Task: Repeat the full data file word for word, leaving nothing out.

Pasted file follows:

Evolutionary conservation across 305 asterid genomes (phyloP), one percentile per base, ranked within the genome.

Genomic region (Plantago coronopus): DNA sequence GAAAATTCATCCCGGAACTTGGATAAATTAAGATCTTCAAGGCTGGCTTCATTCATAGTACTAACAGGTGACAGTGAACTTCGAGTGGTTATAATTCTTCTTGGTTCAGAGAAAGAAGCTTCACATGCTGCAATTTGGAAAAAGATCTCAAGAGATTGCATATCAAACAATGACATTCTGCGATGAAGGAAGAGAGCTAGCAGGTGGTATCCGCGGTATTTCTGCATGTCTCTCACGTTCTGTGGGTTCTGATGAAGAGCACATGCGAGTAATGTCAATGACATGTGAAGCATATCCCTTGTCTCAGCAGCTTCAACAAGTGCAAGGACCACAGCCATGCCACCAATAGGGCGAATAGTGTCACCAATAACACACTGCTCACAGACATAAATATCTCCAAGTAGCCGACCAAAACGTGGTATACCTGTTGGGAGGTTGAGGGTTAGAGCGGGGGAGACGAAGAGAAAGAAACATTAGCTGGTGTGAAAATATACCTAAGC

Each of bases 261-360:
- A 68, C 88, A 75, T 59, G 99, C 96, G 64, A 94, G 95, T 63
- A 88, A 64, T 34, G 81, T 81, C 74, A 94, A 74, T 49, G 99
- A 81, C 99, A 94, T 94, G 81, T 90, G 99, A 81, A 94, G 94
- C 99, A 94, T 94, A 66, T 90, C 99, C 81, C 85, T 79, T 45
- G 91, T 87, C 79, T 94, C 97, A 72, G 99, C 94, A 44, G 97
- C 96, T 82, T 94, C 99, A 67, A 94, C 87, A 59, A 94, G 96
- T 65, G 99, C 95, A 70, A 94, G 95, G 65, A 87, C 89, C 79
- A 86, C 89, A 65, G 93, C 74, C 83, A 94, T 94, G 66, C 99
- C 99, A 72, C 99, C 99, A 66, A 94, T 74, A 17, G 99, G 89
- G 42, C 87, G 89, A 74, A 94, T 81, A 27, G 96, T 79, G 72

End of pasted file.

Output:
Evolutionary conservation across 305 asterid genomes (phyloP), one percentile per base, ranked within the genome.

Genomic region (Plantago coronopus): DNA sequence GAAAATTCATCCCGGAACTTGGATAAATTAAGATCTTCAAGGCTGGCTTCATTCATAGTACTAACAGGTGACAGTGAACTTCGAGTGGTTATAATTCTTCTTGGTTCAGAGAAAGAAGCTTCACATGCTGCAATTTGGAAAAAGATCTCAAGAGATTGCATATCAAACAATGACATTCTGCGATGAAGGAAGAGAGCTAGCAGGTGGTATCCGCGGTATTTCTGCATGTCTCTCACGTTCTGTGGGTTCTGATGAAGAGCACATGCGAGTAATGTCAATGACATGTGAAGCATATCCCTTGTCTCAGCAGCTTCAACAAGTGCAAGGACCACAGCCATGCCACCAATAGGGCGAATAGTGTCACCAATAACACACTGCTCACAGACATAAATATCTCCAAGTAGCCGACCAAAACGTGGTATACCTGTTGGGAGGTTGAGGGTTAGAGCGGGGGAGACGAAGAGAAAGAAACATTAGCTGGTGTGAAAATATACCTAAGC

Each of bases 261-360:
- A 68, C 88, A 75, T 59, G 99, C 96, G 64, A 94, G 95, T 63
- A 88, A 64, T 34, G 81, T 81, C 74, A 94, A 74, T 49, G 99
- A 81, C 99, A 94, T 94, G 81, T 90, G 99, A 81, A 94, G 94
- C 99, A 94, T 94, A 66, T 90, C 99, C 81, C 85, T 79, T 45
- G 91, T 87, C 79, T 94, C 97, A 72, G 99, C 94, A 44, G 97
- C 96, T 82, T 94, C 99, A 67, A 94, C 87, A 59, A 94, G 96
- T 65, G 99, C 95, A 70, A 94, G 95, G 65, A 87, C 89, C 79
- A 86, C 89, A 65, G 93, C 74, C 83, A 94, T 94, G 66, C 99
- C 99, A 72, C 99, C 99, A 66, A 94, T 74, A 17, G 99, G 89
- G 42, C 87, G 89, A 74, A 94, T 81, A 27, G 96, T 79, G 72